Computer engineering isometric concept with a computer board and a monitor.

An embedded operating system is designed to perform tasks for a specified device but not a computer. The primary goal is to execute the code that enables the device to perform its job. In addition, this system makes the hardware accessible to the software. 


  • Real-time operation
  • Low manufacturing cost
  • Tight design constraint
  • Protection mechanisms


  • It is portable
  • The hardware requirement is less
  • It is faster as compared to other OS
  • It is highly predictable


  • High modification is needed
  • Customization requires more time
  • Less optimization

#10. Virtualization OS

An image of a laptop with a blue background and icons on it.

Virtualization OS refers to the use of software that simulates the hardware functionality in a virtual system. This enables IT organizations to operate several operating systems. It allows hardware to execute multiple OS images at a time. 


  • Resource allocation
  • Lightweight
  • Scalability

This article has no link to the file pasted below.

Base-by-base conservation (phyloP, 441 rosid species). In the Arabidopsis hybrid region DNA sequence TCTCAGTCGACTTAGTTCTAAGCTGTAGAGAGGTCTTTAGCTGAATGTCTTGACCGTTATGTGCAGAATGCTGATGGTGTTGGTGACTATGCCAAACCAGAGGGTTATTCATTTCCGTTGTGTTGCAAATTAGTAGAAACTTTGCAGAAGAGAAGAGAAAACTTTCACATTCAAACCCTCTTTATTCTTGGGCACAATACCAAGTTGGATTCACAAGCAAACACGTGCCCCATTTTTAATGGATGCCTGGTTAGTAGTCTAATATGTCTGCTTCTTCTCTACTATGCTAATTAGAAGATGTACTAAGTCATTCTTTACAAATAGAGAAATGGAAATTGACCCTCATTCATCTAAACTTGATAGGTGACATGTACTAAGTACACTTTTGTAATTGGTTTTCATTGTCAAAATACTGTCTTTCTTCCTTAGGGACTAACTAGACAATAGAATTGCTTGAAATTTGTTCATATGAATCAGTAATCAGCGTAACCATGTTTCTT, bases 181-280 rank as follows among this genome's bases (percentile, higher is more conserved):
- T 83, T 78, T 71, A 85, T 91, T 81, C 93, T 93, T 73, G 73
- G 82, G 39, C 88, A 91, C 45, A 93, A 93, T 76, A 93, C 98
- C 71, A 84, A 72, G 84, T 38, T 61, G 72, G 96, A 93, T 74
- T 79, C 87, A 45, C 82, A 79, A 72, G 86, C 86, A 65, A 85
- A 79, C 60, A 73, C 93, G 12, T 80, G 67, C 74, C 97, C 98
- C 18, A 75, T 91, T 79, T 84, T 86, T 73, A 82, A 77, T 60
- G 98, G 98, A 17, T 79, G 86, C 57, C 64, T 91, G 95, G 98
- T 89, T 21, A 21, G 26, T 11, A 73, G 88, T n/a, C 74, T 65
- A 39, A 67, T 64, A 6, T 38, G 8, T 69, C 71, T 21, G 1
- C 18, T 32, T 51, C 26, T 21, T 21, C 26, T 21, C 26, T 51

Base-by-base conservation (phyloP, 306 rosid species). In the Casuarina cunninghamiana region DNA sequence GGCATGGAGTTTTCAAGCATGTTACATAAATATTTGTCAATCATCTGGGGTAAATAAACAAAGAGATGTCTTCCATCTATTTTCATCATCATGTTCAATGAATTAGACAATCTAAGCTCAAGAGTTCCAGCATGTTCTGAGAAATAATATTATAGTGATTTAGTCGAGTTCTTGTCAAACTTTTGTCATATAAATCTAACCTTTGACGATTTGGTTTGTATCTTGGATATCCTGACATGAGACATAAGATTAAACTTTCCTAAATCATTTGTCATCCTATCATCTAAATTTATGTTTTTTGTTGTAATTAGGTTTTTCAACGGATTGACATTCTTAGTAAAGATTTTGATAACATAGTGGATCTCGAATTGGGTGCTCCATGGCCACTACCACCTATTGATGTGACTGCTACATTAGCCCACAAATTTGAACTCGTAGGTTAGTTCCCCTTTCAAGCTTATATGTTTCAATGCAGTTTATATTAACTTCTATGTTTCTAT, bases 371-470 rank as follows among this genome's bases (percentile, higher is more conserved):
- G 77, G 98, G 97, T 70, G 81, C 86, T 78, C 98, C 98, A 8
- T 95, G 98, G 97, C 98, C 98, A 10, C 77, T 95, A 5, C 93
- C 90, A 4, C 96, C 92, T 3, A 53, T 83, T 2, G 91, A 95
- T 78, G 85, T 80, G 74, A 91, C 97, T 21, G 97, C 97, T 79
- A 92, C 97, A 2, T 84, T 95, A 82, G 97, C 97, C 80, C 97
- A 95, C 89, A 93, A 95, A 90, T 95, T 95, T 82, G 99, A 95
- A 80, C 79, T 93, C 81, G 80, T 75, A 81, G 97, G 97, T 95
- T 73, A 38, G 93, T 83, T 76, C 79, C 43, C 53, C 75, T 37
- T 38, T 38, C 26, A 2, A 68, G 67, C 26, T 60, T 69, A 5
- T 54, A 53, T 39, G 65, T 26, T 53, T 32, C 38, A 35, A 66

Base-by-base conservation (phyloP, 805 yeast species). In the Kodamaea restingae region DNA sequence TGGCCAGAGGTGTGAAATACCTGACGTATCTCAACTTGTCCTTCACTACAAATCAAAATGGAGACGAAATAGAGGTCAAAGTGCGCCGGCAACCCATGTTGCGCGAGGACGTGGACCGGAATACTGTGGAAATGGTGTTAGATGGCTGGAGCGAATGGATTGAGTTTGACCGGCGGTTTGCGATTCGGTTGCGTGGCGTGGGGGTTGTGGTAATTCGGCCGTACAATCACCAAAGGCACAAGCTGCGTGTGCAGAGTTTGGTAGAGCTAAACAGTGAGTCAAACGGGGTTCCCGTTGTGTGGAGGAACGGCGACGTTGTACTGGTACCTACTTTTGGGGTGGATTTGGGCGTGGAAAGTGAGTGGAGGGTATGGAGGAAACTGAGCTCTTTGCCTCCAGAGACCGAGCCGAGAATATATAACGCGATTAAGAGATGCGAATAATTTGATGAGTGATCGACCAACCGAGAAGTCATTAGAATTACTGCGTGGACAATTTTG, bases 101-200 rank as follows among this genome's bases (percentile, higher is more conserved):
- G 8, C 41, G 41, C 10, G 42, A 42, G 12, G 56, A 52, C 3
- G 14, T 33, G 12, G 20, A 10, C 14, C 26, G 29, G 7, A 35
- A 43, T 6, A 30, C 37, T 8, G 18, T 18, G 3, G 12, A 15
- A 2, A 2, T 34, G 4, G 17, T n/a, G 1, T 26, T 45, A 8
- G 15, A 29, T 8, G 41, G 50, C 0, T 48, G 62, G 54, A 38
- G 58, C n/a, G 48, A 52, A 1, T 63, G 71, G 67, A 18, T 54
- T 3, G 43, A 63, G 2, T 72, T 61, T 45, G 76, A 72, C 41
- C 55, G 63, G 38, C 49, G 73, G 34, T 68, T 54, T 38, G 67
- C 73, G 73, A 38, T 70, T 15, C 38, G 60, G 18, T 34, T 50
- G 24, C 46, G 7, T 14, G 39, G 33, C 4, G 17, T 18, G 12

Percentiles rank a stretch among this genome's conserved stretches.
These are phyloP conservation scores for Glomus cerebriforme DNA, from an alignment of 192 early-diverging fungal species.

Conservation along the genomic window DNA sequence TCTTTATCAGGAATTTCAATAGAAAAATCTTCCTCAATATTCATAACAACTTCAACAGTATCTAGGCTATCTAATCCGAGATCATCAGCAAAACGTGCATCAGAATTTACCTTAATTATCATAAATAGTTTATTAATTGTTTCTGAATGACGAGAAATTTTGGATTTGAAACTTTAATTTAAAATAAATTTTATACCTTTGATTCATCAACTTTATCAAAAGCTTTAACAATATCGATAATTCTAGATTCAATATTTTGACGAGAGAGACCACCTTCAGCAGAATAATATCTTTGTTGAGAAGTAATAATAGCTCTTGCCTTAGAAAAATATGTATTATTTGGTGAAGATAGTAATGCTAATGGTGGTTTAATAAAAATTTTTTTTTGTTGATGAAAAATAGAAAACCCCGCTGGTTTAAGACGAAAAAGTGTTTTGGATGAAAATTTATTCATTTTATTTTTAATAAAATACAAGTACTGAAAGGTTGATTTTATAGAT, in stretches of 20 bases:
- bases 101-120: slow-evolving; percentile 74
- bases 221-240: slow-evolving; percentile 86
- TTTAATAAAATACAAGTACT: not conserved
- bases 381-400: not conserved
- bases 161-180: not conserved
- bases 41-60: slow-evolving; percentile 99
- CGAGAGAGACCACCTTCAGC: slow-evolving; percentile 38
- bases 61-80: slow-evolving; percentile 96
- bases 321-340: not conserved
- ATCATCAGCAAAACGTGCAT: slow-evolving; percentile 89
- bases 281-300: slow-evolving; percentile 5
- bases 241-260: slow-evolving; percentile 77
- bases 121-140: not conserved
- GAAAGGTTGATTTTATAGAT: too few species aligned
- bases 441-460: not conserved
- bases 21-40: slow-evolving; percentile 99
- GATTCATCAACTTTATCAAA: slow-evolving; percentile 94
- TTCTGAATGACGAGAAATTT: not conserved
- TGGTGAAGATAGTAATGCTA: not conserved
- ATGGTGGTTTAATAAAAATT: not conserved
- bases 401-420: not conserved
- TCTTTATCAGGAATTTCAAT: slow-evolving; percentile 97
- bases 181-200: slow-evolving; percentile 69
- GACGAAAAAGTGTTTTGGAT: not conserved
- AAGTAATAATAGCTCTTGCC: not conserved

• Easy management
  • Portability
  • Security


  • It allows greater resource efficiency
  • It significantly reduces the cost
  • The deployment is fast


  • Since containers share a similar host OS, security risks are there
  • Isolation is limited
  • Set-up and management are complex, requiring more knowledge and skills
  • The hardware access is limited

#11. Cloud OS

Isometric image of a laptop with a cloud on it.

A cloud OS is designed to operate with virtualization and cloud computing environments. It manages the operation of multiple virtual machines. Its functionalities can vary depending on the cloud services and virtual environment in use. 

Furthermore, it can manage the operation, execution, and processing of different virtual infrastructures, virtual machines, and virtual servers


  • It can be scaled easily based on demands